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28 March, 2006 - 09:50 By Staff Reporter

'Dragon's' Doug in mobile texting coup

Cambridge-based entrepreneur, Doug Richard, has launched a new mobile texting service that plans to take on SMS and revolutionise how users pay for messaging.Cambridge-based entrepreneur, Doug Richard, has launched a new mobile texting service that plans to take on SMS and revolutionise how users pay for messaging.

Hotxt will use the internet to send messages and significantly undercut the current cost of texting, offering unlimited messages between subscribers for a flat rate of £1 a week.

Richard, star of TV's Dragon's Den and founder of Library House and Cambridge Angels, wants the service to replicate the enormous success of Skype, which offers telephony over the internet. It will initially target text-messaging’s most frequent users, the 16 to 25 year-old age group.

Hotxt currently works on most Java™ enabled phones across all UK networks apart from pre-pay 02 and 3. Between them, 16 to 25 year-olds own 4.5 million Java handsets, a figure that is predicted to rise to 8 million by 2008 (mobileYouth 2005 Survey).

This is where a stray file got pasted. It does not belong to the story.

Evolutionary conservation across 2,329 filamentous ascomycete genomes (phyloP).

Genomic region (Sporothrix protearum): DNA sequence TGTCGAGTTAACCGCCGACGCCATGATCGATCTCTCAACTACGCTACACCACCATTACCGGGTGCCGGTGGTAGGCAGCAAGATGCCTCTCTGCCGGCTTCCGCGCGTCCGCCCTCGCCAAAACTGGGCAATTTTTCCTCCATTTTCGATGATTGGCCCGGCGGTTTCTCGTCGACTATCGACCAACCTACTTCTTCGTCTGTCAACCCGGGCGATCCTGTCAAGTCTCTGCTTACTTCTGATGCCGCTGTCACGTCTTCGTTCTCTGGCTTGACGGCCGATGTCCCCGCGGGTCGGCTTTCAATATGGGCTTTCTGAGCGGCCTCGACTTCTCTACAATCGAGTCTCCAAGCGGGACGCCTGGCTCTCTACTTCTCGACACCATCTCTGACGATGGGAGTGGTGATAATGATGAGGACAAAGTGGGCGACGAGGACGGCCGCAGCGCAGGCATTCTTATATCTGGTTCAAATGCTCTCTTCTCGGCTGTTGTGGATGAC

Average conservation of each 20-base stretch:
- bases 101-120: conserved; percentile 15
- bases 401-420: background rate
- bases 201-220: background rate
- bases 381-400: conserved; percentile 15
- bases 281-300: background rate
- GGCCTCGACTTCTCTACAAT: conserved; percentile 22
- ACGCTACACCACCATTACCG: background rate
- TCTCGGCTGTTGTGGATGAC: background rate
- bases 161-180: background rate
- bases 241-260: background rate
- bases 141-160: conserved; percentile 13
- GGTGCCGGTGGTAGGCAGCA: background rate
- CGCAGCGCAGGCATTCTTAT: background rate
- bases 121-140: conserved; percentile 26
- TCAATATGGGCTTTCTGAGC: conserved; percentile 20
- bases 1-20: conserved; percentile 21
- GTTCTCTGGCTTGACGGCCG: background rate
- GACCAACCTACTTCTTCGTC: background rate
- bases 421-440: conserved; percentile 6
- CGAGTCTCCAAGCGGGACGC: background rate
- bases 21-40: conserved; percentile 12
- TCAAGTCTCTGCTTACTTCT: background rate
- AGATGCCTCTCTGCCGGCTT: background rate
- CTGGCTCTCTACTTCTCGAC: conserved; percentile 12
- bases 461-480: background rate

The service is designed to encourage optimum subscription by keeping the big saving flat-fee charge exclusively between them. Messaging to non-subscribers – Hotxt Out – will cost 6 pence per message.

A further data charge will be made to all Hotxt users of between 0.1 and 2 pence. This is charged by the networks and covers the cost of transferring the small amounts of data across the internet.

Hotxt co-founder and chairman, Richard, said: "Hotxt will change the way UK mobile phone users text in much the same way that Internet use has changed since it moved from a pay as you use to an unlimited model – net use changed dramatically as consumers weren’t shackled to a usage limit or worried about over use.

"Already, in countries such as Japan and Korea where unlimited texting has been around for a few years, SMS is not just a way of sending messages but used as part of online shopping, marketing and instant communication. There the average 16-25 year old sends over 30 texts a day, compared to about seven here in the UK."

Richard admits that the take-up of the service is "indescribably difficult to quantify", but if it becomes as successful as expected, he will take the service abroad.

"There is an absolute desire to broaden the reach of Hotxt," said Richard. "Western Europe has a strong case, but that is equally true for the larger emerging economies, like India."

Work on the project, the brainchild of co-founder and managing director David Whitewood, began at the end of 2003. Richard provided initial finance with further funding of almost £1m provided by Cambridge Angels and Bridges Community Ventures.

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